Seizing the day…but having to give it back

I should in London right now.

Really. I’m not speaking whimsically, but factually. Which is worse by far. Knowing that right now I should be standing in the middle of my favorite city on earth is KILLING me.

A few weeks ago, the photographer Ben Morse announced that he was going to be opening a photo exhibition featuring his friend, the one and only Frank Turner, whose rise to prominence Ben had captured on film for a decade. A book containing the photos would be sold and, if you purchased one, you could enter for a chance to win tickets to a performance by Frank at the gallery in London. How awesome, right? The show was scheduled during one of the few weeks this summer where I had no plans whatsoever. The odds of being selected weren’t bad but were still long – there would only be seventy-five winners out of upwards of a thousand. Seeing as how I’m the unluckiest person ever when it comes to random drawings, there was no way that streak would be broken on something as special as this, so what did I have to lose? And if I were chosen, turnaround would be incredibly tight considering that the winners were announced a mere three days (this past Sunday) before the show (today). But I thought I could make it work…so I clicked “Yes” when asked if I wanted to be in the lottery. Carpe diem, right??

Sunday morning arrived, and I was scrolling through my email inbox while having a cup of coffee when I saw a new message with a subject that made my heart sink to somewhere in the vicinity of my stomach.

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When I said that I’ve never won anything in my life, I meant it. At least, I’ve never won anything of any real substance. Maybe a few trinkets at my elementary school’s annual Chinese auction or a few bucks on the scratch-offs my grandmother would buy when I was a kid, but that’s it. So I was stupefied that I would stumble into something like this. After a minute or two of sputtering, I frantically started searching for flights and hotels. If I was going to do this, I needed to be on a plane in forty-eight hours, which meant that I had to book my reservations at that very moment. Never mind the fact that I hadn’t even gotten approval yet to take almost a week off work – those details would figure themselves out.

I had done a cursory search for flights and hotels back when I entered the raffle to get an idea of availability and cost, and it was doable. Pricey, certainly, but not crippling. But that had been two weeks earlier. On Sunday, two days before I needed to leave, the prices had soared into the stratosphere. They were jaw-dropping, astronomical. I feverishly started brainstorming ways to find the money, which accounts I could raid, what slush funds I could deplete. The husband, a wonderful, understanding man, said that, if I was truly set on it, he wouldn’t tell me I couldn’t go…but he was sure to point out what I already knew in my heart of hearts: that for the cost of what would be a whirlwind, exhausting two-day trip, the two of us could vacation there in luxury for an entire week.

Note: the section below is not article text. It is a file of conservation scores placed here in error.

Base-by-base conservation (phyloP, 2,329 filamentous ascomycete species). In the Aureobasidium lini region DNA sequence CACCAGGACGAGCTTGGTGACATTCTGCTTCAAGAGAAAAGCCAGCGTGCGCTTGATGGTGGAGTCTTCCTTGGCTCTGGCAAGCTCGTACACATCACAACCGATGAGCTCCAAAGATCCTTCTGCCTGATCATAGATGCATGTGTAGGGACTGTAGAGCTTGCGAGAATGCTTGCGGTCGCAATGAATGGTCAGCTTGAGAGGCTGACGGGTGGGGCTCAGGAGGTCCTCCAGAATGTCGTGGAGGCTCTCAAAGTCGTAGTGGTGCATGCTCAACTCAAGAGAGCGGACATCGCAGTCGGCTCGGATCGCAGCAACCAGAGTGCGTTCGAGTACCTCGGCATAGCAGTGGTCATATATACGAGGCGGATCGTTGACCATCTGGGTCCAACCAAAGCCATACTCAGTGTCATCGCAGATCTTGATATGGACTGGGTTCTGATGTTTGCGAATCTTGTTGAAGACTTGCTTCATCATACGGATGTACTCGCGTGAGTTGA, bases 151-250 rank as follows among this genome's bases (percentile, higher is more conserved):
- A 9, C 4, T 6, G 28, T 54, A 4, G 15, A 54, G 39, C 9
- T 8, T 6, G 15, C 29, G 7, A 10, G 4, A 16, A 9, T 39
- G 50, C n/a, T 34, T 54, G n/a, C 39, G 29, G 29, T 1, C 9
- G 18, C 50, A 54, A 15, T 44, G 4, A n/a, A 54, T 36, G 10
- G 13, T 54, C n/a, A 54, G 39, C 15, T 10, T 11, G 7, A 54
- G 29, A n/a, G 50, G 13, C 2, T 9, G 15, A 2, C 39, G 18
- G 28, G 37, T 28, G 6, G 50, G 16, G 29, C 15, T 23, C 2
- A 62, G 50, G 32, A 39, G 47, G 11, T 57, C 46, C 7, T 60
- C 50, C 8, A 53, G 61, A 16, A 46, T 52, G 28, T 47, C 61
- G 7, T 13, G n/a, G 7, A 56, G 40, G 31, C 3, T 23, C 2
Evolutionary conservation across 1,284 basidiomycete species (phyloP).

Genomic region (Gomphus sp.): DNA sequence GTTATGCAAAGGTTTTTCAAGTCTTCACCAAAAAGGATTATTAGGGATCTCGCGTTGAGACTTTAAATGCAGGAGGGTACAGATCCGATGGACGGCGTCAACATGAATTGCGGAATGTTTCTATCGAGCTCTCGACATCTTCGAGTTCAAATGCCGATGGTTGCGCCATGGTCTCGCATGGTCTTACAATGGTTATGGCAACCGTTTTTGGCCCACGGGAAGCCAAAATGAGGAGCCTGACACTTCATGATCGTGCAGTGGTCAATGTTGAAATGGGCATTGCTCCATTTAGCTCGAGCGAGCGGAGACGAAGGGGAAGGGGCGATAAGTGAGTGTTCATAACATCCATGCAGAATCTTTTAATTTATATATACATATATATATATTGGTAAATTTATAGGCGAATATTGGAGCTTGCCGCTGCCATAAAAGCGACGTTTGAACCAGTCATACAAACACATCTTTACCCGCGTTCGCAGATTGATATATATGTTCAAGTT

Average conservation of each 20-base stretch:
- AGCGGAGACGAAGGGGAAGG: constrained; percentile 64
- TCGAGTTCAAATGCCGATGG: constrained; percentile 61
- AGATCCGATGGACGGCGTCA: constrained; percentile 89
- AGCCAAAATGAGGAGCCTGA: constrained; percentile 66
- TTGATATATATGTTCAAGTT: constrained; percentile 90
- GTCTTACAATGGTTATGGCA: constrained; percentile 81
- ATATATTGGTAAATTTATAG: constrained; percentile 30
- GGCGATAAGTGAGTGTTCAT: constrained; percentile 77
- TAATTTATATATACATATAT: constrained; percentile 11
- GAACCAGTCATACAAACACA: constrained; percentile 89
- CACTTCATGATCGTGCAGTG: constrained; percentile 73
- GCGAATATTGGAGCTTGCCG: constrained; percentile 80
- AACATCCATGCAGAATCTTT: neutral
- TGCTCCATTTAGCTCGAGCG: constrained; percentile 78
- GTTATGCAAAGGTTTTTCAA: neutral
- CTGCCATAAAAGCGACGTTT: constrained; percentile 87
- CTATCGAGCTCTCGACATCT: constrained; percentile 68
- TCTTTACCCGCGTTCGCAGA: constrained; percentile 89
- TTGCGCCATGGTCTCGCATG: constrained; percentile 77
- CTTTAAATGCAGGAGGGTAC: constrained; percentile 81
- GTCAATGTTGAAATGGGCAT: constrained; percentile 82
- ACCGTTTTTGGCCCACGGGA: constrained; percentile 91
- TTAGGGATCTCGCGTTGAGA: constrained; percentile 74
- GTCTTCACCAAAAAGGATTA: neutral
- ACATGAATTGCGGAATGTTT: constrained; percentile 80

This is one of those instances where I wish I could be completely irresponsible and selfish and irrational…but I’m none of those things. I already knew what I was going to have to do, and let me tell you, disappointment has never tasted so bitter. So I responded to Ben and told him I’d have to give up my tickets. As if I didn’t feel bad enough about it, later in the day he expressed his frustration on Twitter that twenty of the seventy-five winners gave up their spots.

This isn’t just about me missing out on a concert or some exclusive event. I lived on the outskirts of London during my last year of college, you see, in Kingston-upon-Thames. And while it was a hard year, homesickness and loneliness never far from the surface, it was a good year. It was the proof I needed that, if I could move to a foreign city by myself, I could do anything. It was perhaps the best, most formative experience of my life. Kingston, and by extension London, became home. I’ve only been back once since then, and the longing I feel for that city, the hold it has on me, is so powerful, it’s almost a physical, tangible thing. The thought of seeing it again, walking its streets, standing on the banks of the Thames, being a part of it again, was so overwhelming that I nearly lost my head and drained my bank account to make it happen.

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The last time I was in London, almost exactly seven years ago 
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My university town, Kingston-upon-Thames

So instead of wandering the familiar and beloved streets of Southwark, I’m sitting at work, staring out the window and wondering if the skies are as gloomy in London as they are here today. This whole incident was a harsh but needed reminder that my seize-the-day attitude does in fact have limitations. I’ve gotten so used to saying yes to pretty much every opportunity that presents itself that saying no is almost unthinkable and damn the repercussions. But whether I like it or not, I’m level-headed, rational, and once the fever of excitement passes, I know a good (and bad) decision when I see one. Saying stateside this week wasn’t the call I wanted to make, but it was the right one. Frank Turner’s not going anywhere – there will be other shows (and soon). And London’s not going anywhere, either…it will wait for me like it always has.

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